Allergy

Updated 29 May 2017

When allergies cause anaphylaxis

Certain foods, medications and insect stings can cause a severe allergic reaction, which is called anaphylaxis.

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Some of the signs and symptoms of anaphylaxis include coughing, wheezing, swelling of the face, lips and tongue, an itchy rash and bumps, dizziness and anxiety. So what should you do if this happens to someone close to you?

Take action:

  • Get the person to a hospital – anaphylaxis can kill
  • While the person is still conscious, ask them what they are allergic to and whether they are carrying any medication with them
  • Help them to use their medication
  • Help them into a sitting position, as it eases breathing
  • Give the person an antihistamine tablet if one is available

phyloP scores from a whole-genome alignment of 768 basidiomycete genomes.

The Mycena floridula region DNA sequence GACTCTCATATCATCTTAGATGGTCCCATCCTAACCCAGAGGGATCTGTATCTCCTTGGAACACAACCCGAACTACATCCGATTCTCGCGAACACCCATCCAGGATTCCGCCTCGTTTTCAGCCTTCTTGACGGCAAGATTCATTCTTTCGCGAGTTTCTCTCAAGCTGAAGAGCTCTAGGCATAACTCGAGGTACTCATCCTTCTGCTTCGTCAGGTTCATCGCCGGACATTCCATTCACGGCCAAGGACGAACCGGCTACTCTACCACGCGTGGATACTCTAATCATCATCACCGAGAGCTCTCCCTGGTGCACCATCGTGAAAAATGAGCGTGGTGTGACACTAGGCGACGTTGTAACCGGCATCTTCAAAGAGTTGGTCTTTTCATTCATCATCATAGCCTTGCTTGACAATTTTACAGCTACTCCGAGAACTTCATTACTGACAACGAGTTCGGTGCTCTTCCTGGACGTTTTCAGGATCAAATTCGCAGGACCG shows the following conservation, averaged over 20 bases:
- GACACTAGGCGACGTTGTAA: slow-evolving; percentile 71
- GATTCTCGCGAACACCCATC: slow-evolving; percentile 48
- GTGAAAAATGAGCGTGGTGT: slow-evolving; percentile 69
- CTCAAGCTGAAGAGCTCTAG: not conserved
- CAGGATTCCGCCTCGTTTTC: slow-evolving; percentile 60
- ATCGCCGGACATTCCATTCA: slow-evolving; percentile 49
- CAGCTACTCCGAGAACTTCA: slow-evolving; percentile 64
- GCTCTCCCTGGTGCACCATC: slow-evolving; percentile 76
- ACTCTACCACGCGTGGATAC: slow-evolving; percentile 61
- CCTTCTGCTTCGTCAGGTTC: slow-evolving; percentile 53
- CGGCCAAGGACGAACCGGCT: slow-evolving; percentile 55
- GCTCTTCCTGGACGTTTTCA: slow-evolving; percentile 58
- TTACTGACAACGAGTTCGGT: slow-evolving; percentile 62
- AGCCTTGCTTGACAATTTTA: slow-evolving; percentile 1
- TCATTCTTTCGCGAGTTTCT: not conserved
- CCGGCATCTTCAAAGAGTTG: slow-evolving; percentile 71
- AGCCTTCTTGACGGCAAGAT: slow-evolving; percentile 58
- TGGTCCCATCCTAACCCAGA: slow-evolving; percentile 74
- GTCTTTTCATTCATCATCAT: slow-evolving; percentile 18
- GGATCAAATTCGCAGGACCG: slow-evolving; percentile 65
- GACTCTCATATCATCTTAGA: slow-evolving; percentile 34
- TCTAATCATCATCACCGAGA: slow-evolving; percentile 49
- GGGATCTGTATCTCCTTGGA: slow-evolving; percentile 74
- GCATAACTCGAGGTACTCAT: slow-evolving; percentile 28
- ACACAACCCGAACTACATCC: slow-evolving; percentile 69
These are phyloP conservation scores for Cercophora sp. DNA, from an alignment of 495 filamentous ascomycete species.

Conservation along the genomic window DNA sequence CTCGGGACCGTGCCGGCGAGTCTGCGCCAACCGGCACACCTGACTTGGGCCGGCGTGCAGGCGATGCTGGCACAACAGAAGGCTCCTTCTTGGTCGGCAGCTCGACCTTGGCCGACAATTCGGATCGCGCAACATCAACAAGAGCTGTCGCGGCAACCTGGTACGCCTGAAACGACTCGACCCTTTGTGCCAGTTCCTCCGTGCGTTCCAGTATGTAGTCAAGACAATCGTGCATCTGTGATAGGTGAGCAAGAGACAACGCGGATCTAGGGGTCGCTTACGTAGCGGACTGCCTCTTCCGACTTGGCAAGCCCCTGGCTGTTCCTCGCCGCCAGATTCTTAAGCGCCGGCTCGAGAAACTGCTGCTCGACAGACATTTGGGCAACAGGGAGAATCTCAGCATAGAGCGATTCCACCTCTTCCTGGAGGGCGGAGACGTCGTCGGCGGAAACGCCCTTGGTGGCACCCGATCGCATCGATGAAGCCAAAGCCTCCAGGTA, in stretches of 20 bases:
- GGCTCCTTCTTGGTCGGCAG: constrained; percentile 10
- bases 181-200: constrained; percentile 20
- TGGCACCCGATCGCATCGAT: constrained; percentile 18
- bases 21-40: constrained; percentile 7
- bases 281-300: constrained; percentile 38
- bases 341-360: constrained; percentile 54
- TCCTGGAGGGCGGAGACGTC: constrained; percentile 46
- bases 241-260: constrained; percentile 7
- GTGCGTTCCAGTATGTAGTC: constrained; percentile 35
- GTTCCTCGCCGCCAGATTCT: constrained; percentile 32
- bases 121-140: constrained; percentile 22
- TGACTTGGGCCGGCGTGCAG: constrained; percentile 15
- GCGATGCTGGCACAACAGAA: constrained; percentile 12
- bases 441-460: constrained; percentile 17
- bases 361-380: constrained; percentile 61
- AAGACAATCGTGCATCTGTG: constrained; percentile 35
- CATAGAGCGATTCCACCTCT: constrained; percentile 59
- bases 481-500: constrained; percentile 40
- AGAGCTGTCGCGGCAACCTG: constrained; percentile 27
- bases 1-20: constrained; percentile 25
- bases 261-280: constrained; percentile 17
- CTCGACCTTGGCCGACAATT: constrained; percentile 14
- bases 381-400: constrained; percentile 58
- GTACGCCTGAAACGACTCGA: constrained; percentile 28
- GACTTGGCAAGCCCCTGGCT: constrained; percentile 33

• Administer mouth-to-mouth resuscitation, or CPR, if the person becomes unconscious.

Read more:

Anaphylaxis

 

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Allergy expert

Dr Morris is the Principal Allergist at the Cape Town and Johannesburg Allergy Clinics with postgraduate diplomas in Allergology, Dermatology, Paediatrics and Family Medicine dealing with both adult and childhood allergies. obesity and diabetes societies and runs a trial centre for new drugs.

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